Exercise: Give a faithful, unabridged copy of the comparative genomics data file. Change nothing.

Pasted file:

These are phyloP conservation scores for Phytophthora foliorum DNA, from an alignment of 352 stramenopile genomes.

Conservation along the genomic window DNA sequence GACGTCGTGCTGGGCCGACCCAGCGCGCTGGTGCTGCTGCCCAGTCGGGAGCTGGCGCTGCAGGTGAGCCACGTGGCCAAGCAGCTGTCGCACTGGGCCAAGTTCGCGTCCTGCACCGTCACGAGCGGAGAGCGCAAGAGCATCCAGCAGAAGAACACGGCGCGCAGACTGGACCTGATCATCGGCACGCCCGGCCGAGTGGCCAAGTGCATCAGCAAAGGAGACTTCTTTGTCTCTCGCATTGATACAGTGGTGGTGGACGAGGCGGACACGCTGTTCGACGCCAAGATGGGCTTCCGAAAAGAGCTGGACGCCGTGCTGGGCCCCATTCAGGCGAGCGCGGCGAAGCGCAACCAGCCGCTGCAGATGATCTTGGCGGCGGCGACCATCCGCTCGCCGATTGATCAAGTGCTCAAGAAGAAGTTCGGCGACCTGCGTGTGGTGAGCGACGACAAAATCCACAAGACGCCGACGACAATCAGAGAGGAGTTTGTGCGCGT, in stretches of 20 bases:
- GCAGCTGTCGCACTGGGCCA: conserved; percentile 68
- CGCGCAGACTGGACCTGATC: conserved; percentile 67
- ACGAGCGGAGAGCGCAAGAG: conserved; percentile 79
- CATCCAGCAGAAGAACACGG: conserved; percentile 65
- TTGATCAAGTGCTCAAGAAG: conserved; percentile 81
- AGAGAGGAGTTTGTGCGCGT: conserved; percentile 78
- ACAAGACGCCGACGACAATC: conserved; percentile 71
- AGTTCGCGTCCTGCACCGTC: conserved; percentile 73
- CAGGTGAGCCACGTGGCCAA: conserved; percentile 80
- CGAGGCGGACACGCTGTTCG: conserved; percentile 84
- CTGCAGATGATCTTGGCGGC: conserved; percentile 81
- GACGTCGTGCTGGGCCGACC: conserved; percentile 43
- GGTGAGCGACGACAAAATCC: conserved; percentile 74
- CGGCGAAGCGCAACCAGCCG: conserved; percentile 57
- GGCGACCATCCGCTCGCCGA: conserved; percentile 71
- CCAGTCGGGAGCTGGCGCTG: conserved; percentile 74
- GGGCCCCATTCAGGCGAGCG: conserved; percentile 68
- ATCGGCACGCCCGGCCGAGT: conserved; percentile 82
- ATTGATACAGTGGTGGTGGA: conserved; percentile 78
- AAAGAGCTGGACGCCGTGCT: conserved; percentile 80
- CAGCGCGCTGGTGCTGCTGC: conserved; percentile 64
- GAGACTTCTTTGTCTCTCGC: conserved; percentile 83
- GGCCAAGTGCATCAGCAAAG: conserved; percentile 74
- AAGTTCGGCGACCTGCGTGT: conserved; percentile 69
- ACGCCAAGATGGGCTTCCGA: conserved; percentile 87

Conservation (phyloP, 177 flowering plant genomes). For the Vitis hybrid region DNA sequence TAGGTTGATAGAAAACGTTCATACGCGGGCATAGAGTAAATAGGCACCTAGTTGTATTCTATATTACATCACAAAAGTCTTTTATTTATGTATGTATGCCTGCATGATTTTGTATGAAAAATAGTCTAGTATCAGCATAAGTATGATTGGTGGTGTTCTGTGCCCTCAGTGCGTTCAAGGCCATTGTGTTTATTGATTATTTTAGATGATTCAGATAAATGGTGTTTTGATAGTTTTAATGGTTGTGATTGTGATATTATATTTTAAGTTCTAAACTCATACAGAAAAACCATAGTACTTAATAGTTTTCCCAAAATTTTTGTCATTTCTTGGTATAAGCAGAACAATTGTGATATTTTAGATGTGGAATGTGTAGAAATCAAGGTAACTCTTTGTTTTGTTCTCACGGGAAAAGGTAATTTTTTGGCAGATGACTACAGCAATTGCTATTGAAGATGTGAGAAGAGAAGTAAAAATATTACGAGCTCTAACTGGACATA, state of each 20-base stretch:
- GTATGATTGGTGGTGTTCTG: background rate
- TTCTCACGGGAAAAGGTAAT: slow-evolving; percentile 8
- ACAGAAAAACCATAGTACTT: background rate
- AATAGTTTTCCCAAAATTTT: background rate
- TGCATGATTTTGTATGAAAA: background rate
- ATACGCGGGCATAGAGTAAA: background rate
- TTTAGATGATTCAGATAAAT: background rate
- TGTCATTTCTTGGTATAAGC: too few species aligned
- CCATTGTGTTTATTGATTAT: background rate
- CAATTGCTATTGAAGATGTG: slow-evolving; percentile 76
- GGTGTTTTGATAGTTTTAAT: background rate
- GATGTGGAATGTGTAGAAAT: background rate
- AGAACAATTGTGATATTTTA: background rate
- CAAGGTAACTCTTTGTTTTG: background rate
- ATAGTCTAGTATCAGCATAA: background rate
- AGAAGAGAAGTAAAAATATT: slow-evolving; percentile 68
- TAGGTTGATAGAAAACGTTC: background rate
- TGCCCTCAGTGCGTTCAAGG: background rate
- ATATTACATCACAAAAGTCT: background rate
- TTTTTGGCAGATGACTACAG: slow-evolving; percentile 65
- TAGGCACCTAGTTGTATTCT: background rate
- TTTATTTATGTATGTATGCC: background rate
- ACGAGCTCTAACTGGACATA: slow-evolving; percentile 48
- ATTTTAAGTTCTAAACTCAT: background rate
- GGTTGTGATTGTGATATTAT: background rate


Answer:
These are phyloP conservation scores for Phytophthora foliorum DNA, from an alignment of 352 stramenopile genomes.

Conservation along the genomic window DNA sequence GACGTCGTGCTGGGCCGACCCAGCGCGCTGGTGCTGCTGCCCAGTCGGGAGCTGGCGCTGCAGGTGAGCCACGTGGCCAAGCAGCTGTCGCACTGGGCCAAGTTCGCGTCCTGCACCGTCACGAGCGGAGAGCGCAAGAGCATCCAGCAGAAGAACACGGCGCGCAGACTGGACCTGATCATCGGCACGCCCGGCCGAGTGGCCAAGTGCATCAGCAAAGGAGACTTCTTTGTCTCTCGCATTGATACAGTGGTGGTGGACGAGGCGGACACGCTGTTCGACGCCAAGATGGGCTTCCGAAAAGAGCTGGACGCCGTGCTGGGCCCCATTCAGGCGAGCGCGGCGAAGCGCAACCAGCCGCTGCAGATGATCTTGGCGGCGGCGACCATCCGCTCGCCGATTGATCAAGTGCTCAAGAAGAAGTTCGGCGACCTGCGTGTGGTGAGCGACGACAAAATCCACAAGACGCCGACGACAATCAGAGAGGAGTTTGTGCGCGT, in stretches of 20 bases:
- GCAGCTGTCGCACTGGGCCA: conserved; percentile 68
- CGCGCAGACTGGACCTGATC: conserved; percentile 67
- ACGAGCGGAGAGCGCAAGAG: conserved; percentile 79
- CATCCAGCAGAAGAACACGG: conserved; percentile 65
- TTGATCAAGTGCTCAAGAAG: conserved; percentile 81
- AGAGAGGAGTTTGTGCGCGT: conserved; percentile 78
- ACAAGACGCCGACGACAATC: conserved; percentile 71
- AGTTCGCGTCCTGCACCGTC: conserved; percentile 73
- CAGGTGAGCCACGTGGCCAA: conserved; percentile 80
- CGAGGCGGACACGCTGTTCG: conserved; percentile 84
- CTGCAGATGATCTTGGCGGC: conserved; percentile 81
- GACGTCGTGCTGGGCCGACC: conserved; percentile 43
- GGTGAGCGACGACAAAATCC: conserved; percentile 74
- CGGCGAAGCGCAACCAGCCG: conserved; percentile 57
- GGCGACCATCCGCTCGCCGA: conserved; percentile 71
- CCAGTCGGGAGCTGGCGCTG: conserved; percentile 74
- GGGCCCCATTCAGGCGAGCG: conserved; percentile 68
- ATCGGCACGCCCGGCCGAGT: conserved; percentile 82
- ATTGATACAGTGGTGGTGGA: conserved; percentile 78
- AAAGAGCTGGACGCCGTGCT: conserved; percentile 80
- CAGCGCGCTGGTGCTGCTGC: conserved; percentile 64
- GAGACTTCTTTGTCTCTCGC: conserved; percentile 83
- GGCCAAGTGCATCAGCAAAG: conserved; percentile 74
- AAGTTCGGCGACCTGCGTGT: conserved; percentile 69
- ACGCCAAGATGGGCTTCCGA: conserved; percentile 87

Conservation (phyloP, 177 flowering plant genomes). For the Vitis hybrid region DNA sequence TAGGTTGATAGAAAACGTTCATACGCGGGCATAGAGTAAATAGGCACCTAGTTGTATTCTATATTACATCACAAAAGTCTTTTATTTATGTATGTATGCCTGCATGATTTTGTATGAAAAATAGTCTAGTATCAGCATAAGTATGATTGGTGGTGTTCTGTGCCCTCAGTGCGTTCAAGGCCATTGTGTTTATTGATTATTTTAGATGATTCAGATAAATGGTGTTTTGATAGTTTTAATGGTTGTGATTGTGATATTATATTTTAAGTTCTAAACTCATACAGAAAAACCATAGTACTTAATAGTTTTCCCAAAATTTTTGTCATTTCTTGGTATAAGCAGAACAATTGTGATATTTTAGATGTGGAATGTGTAGAAATCAAGGTAACTCTTTGTTTTGTTCTCACGGGAAAAGGTAATTTTTTGGCAGATGACTACAGCAATTGCTATTGAAGATGTGAGAAGAGAAGTAAAAATATTACGAGCTCTAACTGGACATA, state of each 20-base stretch:
- GTATGATTGGTGGTGTTCTG: background rate
- TTCTCACGGGAAAAGGTAAT: slow-evolving; percentile 8
- ACAGAAAAACCATAGTACTT: background rate
- AATAGTTTTCCCAAAATTTT: background rate
- TGCATGATTTTGTATGAAAA: background rate
- ATACGCGGGCATAGAGTAAA: background rate
- TTTAGATGATTCAGATAAAT: background rate
- TGTCATTTCTTGGTATAAGC: too few species aligned
- CCATTGTGTTTATTGATTAT: background rate
- CAATTGCTATTGAAGATGTG: slow-evolving; percentile 76
- GGTGTTTTGATAGTTTTAAT: background rate
- GATGTGGAATGTGTAGAAAT: background rate
- AGAACAATTGTGATATTTTA: background rate
- CAAGGTAACTCTTTGTTTTG: background rate
- ATAGTCTAGTATCAGCATAA: background rate
- AGAAGAGAAGTAAAAATATT: slow-evolving; percentile 68
- TAGGTTGATAGAAAACGTTC: background rate
- TGCCCTCAGTGCGTTCAAGG: background rate
- ATATTACATCACAAAAGTCT: background rate
- TTTTTGGCAGATGACTACAG: slow-evolving; percentile 65
- TAGGCACCTAGTTGTATTCT: background rate
- TTTATTTATGTATGTATGCC: background rate
- ACGAGCTCTAACTGGACATA: slow-evolving; percentile 48
- ATTTTAAGTTCTAAACTCAT: background rate
- GGTTGTGATTGTGATATTAT: background rate